Traditional Knowledge in Policy and Practice: Approaches to Development and Human Well-being

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Overview
Sample Chapter
  • Edited Suneetha M. Subramanian and Balakrishna Pisupati

    84331843[1]
    PUBLICATION DATA:
    ISBN-10: 9280811916,
    ISBN-13: 9789280811919
    LANGUAGE:
    English
    PAGES:
    373
    PUBLISHER:
    United Nations University Press
    PUBLISHED:
    October 2010

    Traditional knowledge (TK) has contributed immensely to shaping development and human well-being. Its influence spans a variety of sectors, including agriculture, health, education and governance. However, in today’s world, TK is increasingly underrepresented or under-utilized. Further, while the applicability of TK to human and environmental welfare is well-recognized, collated information on how TK contributes to different sectors is not easily accessible.

    This book focuses on the relevance of TK to key environment- and development-related sectors, discusses the current debates within each of these sectors and presents suggestions as to how TK can be effectively integrated with conventional science and policy. A valuable resource to researchers, academics and policymakers, Traditional knowledge in policy and practice provides a comprehensive overview of TK, and its links and contributions to social, economic, environmental, ethical and political issues.

    “This collection, which comprises chapters by experts from a wide range of backgrounds, including traditional knowledge-holding communities, should leave policy makers in no doubt that protecting TK is not only vital for indigenous peoples but for the common future of all of humanity.”
    —Graham Dutfield, Professor of International Governance, School of Law, University of Leeds

    M.S.Suneetha is Research Fellow, in the Biodiplomacy Programme of the United Nations University-Institute of Advanced Studies, Yokohama, Japan. Balakrishna Pisupati is the Coordinator of Biodiversity at the Division of Environmental Law and Convention, United Nations Environment Programme, Nairobi, Kenya.

    Table of contents

    • Introduction, Suneetha M. Subramanian and Balakrishna Pisupati
    • The diversity of worldviews, knowledge communities and science and the challenges of its co-evolution, Bertus Haverkort and Coen Reijntjes
    • Indigenous knowledge and indigenous peoples’ education, Marie Battiste
    • Governance: indigenous institutions and contemporary development in Ghana: potentials and challenges, Stephen B. Kendie and Bernard Y. Guri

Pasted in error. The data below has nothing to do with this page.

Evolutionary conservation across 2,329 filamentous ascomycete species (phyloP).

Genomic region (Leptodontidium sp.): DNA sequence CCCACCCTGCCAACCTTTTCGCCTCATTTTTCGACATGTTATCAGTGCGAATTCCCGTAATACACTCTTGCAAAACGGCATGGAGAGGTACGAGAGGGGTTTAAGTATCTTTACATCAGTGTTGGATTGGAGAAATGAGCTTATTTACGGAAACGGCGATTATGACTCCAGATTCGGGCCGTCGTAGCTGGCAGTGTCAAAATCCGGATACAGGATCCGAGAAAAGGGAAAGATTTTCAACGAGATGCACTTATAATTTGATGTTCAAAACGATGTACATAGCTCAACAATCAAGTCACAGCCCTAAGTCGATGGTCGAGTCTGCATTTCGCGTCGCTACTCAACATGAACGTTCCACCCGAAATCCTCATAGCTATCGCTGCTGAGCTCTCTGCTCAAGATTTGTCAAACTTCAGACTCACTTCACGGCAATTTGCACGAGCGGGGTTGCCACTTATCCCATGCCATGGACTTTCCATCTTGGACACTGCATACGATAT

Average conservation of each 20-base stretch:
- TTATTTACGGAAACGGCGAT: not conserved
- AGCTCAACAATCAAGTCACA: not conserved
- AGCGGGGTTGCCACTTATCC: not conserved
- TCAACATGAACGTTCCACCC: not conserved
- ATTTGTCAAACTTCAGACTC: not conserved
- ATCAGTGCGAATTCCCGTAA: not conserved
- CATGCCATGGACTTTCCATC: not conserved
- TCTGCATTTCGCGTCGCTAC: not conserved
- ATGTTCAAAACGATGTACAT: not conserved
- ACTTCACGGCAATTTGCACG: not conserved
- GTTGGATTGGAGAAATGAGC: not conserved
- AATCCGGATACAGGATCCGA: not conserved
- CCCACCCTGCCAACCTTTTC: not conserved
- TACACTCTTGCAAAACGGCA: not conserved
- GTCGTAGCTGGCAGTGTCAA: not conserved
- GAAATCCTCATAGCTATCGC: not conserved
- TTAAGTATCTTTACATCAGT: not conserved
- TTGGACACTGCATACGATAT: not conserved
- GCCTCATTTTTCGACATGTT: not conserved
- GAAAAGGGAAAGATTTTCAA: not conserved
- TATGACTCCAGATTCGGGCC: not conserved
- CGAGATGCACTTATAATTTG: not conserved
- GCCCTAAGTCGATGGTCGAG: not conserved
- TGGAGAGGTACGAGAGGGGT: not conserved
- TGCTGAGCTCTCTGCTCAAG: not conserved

• Gender and traditional knowledge: seeing blind spots, redressing inequities for women, Fatima Alvarez Castillo and Maria Nadja A. Castillo
    • Traditional knowledge, indigenous communities and ethical values, Doris Schroeder
    • Supplementary feature. Fostering ‘mindfulness’ in traditional knowledge research: the Code of Ethics of the International Society of Ethnobiology, Kelly Bannister, Sarah A. Laird and Maui Solomon
    • Making space for grandma: the emancipation of traditional knowledge and the dominance of western-style intellectual property rights regimes, Ikechi Mgbeoji
    • Characteristics, current relevance and retention of traditional knowledge in agriculture, R. Rengalakshmi
    • Supplementary feature. Traditional land management techniques for climate change mitigation, Idowu Oladele and Ademola K. Braimoh
    • Traditional knowledge and health, Gerard Bodeker
    • Supplementary feature. Knowledge and practitioners: is there a promotional bias? Unnikrishnan Payyappalli
    • Traditional knowledge: from environmental management to territorial development, Guillen Calvo and Salvatore Arico
    • Traditional knowledge and biodiversity: can the co-evolution of natural and social systems continue? Suneetha M. Subramanian
    • Supplementary feature 1. The complex rite of passage from invisible subjects to “subjects of rights” to attain benefit sharing in the implementation of the CBD: the case of the babassu breaker women in Brazil, Joaquim Shiraishi Neto, Noemi Miyasaka Porro and José Antonio Puppim de Oliveira
    • Supplementary feature 2. Hoodia and the San, Rachel Wynberg
    • Bridging formal and informal governance regimes for effective water management: the role of traditional knowledge, Alphonse Kambu
    • Supplementary feature: Cultural rehydration: towards sustainable water governance Alternatives, Ameyali Ramos Castillo
    • Integrating traditional knowledge in climate change adaptation, Agni Klintuni Boedhihartono
    • Traditional knowledge and economic development: the biocultural dimension, Kabir Bavikatte, Harry Jonas and Johanna von Braun
    • Traditional knowledge and indigenous heritage management: a practical approach (a case study of Moriori heritage management practice), Tom Lanauze, Susan Forbes and Maui Solomon
    • Conclusion, Suneetha M. Subramanian and Balakrishna Pisupati